Watergate as Fiction
If today's rancorous politics have left you begging for comic relief, why not drift back to those memorable times when things got really out of whack: the Nixon years. In his new novel, Watergate, Thomas Mallon demonstrates that the events of the early 1970s, when the bugging of the Democratic National Headquarters resulted in the biggest political scandal in our nation's history, are far enough behind us to laugh a little.
Mallon, who fictionalizes the story by probing the personal dynamics of Nixon's elite inner circle, is an old hand at examining historical events from distinctive viewpoints. His earlier novel Henry and Clara centered on the unlucky young couple who shared Lincoln's theater box on the night the president was assassinated. A later book, Dewey Defeats Truman, explored life in Owosso, Mich., the hometown of near-miss presidential candidate Thomas E. Dewey, in 1948. Perhaps it was inevitable that Mallon would get around to addressing Watergate, since his small brick home in the Washington, D.C., neighborhood of Foggy Bottom is across the street from the notorious Watergate Hotel.
"People have said that I seem to have affection for all my characters," Mallon mused in an interview with Paul Morton of Bookslut.com, well before writing Watergate. He added that, except for John Wilkes Booth, his works had never dealt with a truly evil subject.
The critical buzz about Watergate acknowledges the author's wry even-handedness. The novel "entices us back to those frenzied pre-Internet days of the Dictabelt, the smoking gun, the hush money, the Saturday Night Massacre, the Enemies List, Deep Throat, CREEP and 'expletive deleted' -- the whole labyrinthine episode," says Ron Charles in The Washington Post. In the Los Angeles Times, Scott Martelle observes that all the president's men "come alive here, and somewhat sympathetically. For those of us who were around during those riveting days, the scenarios carry the ring of truth."
Watergate isn't the only historical novel getting attention lately. Here are three others worth checking out:
1. Death Comes to Pemberley by P.D. James. Great Britain's grand dame of the crime novel, who's still cranking out fiction at 91, offers a not-so-happily-ever-after sequel to Jane Austen's Pride and Prejudice. The date is 1803, six years after the wedding of Elizabeth Bennet and Fitzwilliam Darcy, and a murder shatters their tranquility. Although many authors have attempted to expand on the Austen portfolio, James has the qualifications, and her writing style is "more than convincing," says The New York Times' Patricia Wall. The novel's main weakness, according to Wall, is no fault of the author's: The lack of forensic sophistication in the early 1800s means that the crime almost must solve itself. USA Today's' Carol Memmott ignores that quibble, proclaiming the sequel "perfect" and adding, "It's as if James is channeling Austen, perfectly emulating her in language, rhythm and tone." Tom Nolan of The Wall Street Journal calls the book "a literary work several levels above the usual derivative jeu d'esprit. Ms. James has done an impressive job in combining her crime-novelist technique with Jane Austen's sweetly acidic sensibility."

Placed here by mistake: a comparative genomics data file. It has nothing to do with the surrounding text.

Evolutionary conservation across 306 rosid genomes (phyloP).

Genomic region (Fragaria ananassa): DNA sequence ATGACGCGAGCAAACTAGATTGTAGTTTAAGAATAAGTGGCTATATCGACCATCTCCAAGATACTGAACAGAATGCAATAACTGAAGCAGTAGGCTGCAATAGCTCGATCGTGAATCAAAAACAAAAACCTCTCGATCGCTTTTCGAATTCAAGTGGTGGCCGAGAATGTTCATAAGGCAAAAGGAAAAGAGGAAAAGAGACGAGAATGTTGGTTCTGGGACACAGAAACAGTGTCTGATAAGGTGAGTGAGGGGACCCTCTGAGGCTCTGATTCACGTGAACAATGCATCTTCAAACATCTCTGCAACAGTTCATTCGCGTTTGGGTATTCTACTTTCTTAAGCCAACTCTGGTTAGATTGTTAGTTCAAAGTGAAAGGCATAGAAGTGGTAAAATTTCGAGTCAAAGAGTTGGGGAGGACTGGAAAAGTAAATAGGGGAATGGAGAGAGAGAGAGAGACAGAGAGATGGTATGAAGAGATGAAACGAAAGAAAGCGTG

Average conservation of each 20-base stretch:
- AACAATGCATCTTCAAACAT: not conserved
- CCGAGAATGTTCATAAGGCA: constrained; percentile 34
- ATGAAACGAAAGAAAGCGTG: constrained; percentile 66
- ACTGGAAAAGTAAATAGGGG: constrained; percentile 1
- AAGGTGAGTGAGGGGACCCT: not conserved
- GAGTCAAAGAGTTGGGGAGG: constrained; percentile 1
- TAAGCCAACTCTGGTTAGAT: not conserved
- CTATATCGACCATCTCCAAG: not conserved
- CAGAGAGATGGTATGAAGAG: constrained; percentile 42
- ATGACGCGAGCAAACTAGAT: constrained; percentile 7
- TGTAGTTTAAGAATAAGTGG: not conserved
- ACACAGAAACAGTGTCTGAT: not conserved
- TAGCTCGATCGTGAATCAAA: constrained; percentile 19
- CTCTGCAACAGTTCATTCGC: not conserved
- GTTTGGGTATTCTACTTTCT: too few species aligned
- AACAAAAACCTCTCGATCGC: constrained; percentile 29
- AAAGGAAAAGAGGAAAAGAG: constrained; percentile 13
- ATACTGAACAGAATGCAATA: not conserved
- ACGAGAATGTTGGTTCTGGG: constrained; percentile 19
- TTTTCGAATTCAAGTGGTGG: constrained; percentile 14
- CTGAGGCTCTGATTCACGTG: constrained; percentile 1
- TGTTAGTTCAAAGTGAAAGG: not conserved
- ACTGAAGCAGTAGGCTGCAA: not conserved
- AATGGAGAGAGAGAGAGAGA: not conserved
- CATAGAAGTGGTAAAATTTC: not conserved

2. Changó's Beads and Two-Tone Shoes by William Kennedy. The eighth novel in Kennedy's epic series centered on Albany, N.Y., explores conflict and redemption in a story that dwells for a while on events at a Havana nightclub in 1957. Later, the story jumps forward to Albany on the day in 1968 that Robert F. Kennedy (no relation to the author) is assassinated. Noting that the author won a Pulitzer Prize for book No. 3 in the series, Ironweed, Colette Bancroft of the Tampa Bay Times labels this latest installment "a virtuoso improvisation upon music and memory, revolution and race and romance, terrible loss and enduring love." Bob Minzesheimer of USA Today calls it "an ambitious, mature work. But it's best read for its jazzy writing rather than its crowded plot, which at times becomes hard to follow."
3.The Sisters Brothers by Patrick DeWitt. "If Cormac McCarthy had a sense of humor, he might have concocted a story like Patrick DeWitt's bloody, darkly funny western," says Carolyn Kellogg of the Los Angeles Times. The year is 1851, and two hired killers, Eli and Charlie Sisters, are traveling from Oregon to California to carry out a hit. Eli narrates, and his voice -- "shot through with dark humor" -- makes the tale a treat, Kellogg writes. "There is something very human in all this blood and guts, in their grim and gross and comic physicality." This humanness gives the novel warmth and depth," she says. The New York Times' John Vernon is not as smitten, saying the "deadpan dialogue occasionally suffers from slippage, and its portentous declarations can sound, well, portentous." In The Washington Post, Ron Charles labels the story "weirdly funny, startlingly violent and steeped in sadness." The surprise ending, Charles adds, is "just miraculously lovely."
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